WE Adore TO Hear FROM YOU: This roundup is for you! Mail news strategies, wellbeing recommendations, tips, criticisms and corrections to [email protected].

NOW WE KNOW — An Adderall shortage and social media stigma is earning it really hard for some individuals with ADHD to entry the drug, BuzzFeed News stories.

TODAY’S Suggestion — Want to adjust someone’s mind? New research implies that a group of persons owning a strong conversation can support realize consensus — as extended as that team doesn’t contain any “blowhards,” in accordance to The New York Occasions.

MAKE Sure TO Abide by Shannon @ShannonYoung413 on Twitter. And for all New Jersey well being news, examine out Daniel Han, @danieljhan_.

Analyze THIS — Via VICE: “The American armed forces is struggling with a recruiting disaster and the Dobbs v. Jackson Supreme Courtroom conclusion that overturned federal protection for abortion will make it worse, according to a new analyze from the RAND Company.”

The New York Periods examines “how Russian trolls aided keep the Women’s March out of lock action.”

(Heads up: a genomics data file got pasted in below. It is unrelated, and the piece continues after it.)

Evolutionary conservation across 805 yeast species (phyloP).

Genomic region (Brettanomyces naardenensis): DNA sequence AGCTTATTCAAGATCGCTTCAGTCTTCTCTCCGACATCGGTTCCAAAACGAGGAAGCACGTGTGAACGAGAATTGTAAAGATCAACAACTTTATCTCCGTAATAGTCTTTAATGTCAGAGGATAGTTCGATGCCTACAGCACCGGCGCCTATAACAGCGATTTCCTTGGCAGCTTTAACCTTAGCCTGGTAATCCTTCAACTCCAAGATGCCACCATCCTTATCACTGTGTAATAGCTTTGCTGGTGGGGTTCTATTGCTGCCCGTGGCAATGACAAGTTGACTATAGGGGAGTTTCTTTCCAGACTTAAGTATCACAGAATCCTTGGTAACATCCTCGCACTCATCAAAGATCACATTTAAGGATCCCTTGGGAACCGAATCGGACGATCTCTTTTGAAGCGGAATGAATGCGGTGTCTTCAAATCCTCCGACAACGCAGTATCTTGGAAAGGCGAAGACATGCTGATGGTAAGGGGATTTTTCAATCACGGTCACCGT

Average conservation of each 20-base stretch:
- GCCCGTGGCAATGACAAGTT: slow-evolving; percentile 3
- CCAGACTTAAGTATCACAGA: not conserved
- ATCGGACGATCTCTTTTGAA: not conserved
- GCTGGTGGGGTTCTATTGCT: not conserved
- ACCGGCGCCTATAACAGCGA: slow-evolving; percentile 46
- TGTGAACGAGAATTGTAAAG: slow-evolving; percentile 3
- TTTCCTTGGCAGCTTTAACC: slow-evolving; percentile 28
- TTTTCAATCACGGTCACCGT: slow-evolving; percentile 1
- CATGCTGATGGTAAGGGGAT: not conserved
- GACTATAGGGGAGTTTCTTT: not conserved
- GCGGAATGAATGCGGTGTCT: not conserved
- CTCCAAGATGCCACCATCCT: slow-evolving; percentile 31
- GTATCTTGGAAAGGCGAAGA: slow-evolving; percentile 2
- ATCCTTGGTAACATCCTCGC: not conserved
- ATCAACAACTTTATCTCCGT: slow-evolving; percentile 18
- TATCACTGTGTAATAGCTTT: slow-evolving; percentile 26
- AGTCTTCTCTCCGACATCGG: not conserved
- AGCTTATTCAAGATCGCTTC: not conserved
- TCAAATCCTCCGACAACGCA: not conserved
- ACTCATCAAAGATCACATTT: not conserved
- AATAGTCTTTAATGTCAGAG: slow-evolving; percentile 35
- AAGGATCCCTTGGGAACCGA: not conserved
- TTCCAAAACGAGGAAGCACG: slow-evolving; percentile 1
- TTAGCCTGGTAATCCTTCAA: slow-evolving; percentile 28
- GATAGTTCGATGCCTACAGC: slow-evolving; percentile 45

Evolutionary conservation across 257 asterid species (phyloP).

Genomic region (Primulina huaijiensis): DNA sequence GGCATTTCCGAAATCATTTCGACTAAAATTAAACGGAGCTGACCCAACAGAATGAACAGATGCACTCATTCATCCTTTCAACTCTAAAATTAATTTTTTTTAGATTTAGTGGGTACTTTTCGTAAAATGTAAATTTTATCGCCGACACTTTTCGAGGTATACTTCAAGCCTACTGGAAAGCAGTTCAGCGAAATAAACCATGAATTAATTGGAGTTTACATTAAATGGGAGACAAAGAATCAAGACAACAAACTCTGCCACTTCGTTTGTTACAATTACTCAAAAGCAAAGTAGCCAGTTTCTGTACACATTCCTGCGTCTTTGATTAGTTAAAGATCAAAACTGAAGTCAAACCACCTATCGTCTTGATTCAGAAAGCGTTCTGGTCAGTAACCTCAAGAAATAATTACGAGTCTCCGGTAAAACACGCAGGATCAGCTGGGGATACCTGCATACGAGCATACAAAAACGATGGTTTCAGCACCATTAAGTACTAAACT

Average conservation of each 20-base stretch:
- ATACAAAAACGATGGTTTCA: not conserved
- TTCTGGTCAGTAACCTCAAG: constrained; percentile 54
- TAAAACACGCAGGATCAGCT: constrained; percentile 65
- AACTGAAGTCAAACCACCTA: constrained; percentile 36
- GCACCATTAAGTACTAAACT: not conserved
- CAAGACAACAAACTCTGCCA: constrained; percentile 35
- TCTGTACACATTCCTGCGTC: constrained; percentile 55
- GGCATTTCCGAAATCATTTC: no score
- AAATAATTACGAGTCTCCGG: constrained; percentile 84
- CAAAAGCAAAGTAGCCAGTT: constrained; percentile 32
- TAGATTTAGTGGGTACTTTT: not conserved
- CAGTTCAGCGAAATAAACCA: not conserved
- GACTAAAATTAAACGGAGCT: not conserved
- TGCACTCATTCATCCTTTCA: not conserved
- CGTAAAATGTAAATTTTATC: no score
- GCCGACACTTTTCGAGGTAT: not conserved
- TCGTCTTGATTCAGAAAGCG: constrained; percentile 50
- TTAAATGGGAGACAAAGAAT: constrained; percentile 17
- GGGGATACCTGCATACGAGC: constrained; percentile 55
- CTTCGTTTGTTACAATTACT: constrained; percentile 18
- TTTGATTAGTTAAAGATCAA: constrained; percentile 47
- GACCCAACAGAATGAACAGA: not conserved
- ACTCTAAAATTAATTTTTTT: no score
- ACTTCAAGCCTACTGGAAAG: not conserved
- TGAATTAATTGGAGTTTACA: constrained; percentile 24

The Moments Union reports that California paid out less than New York for Covid-19 fast, at-home checks from a “company related with Hochul marketing campaign donors.”

“Intellia Therapeutics Inc. noted encouraging early-stage examine benefits for its Crispr gene-modifying treatment options,” The Wall Street Journal stories.

Kaiser Overall health News breaks down “what back-to-schoolers want to know” about the return of poliovirus in the U.S.

The meth addiction disaster “is worse than at any time,” STAT reports. But new treatment plans are on the horizon.

“In South The us, two decades of shuttered faculties for kids without the need of computers or WiFi finished hopes and dreams for millions,” Victoria Sousa, a journalist presently attending University of Pennsylvania, writes for POLITICO Journal.

POLITICO’s Megan R. Wilson reviews that the increase of profitable Medicare Edge strategies has offered way to a wave of misleading or misleading gross sales practices applied to drive them and a massive spike in problems from seniors who truly feel duped. The issue, which has extended been on the radar of state and federal regulators, is now drawing the consideration of best Democrats on Capitol Hill.

About half of Manhattan office environment workers are back again at their desks on a standard weekday — but far less are returning to places of work five times a week, in accordance to a new study from the Partnership for New York Metropolis, POLITICO’s Janaki Chadha studies.

POLITICO’s Ben Leonard reports that Medicare clients took advantage of pandemic-period policies allowing them to see medical practitioners in other states by way of cellphone or video clip get in touch with, a study revealed Friday in JAMA Wellbeing Forum found.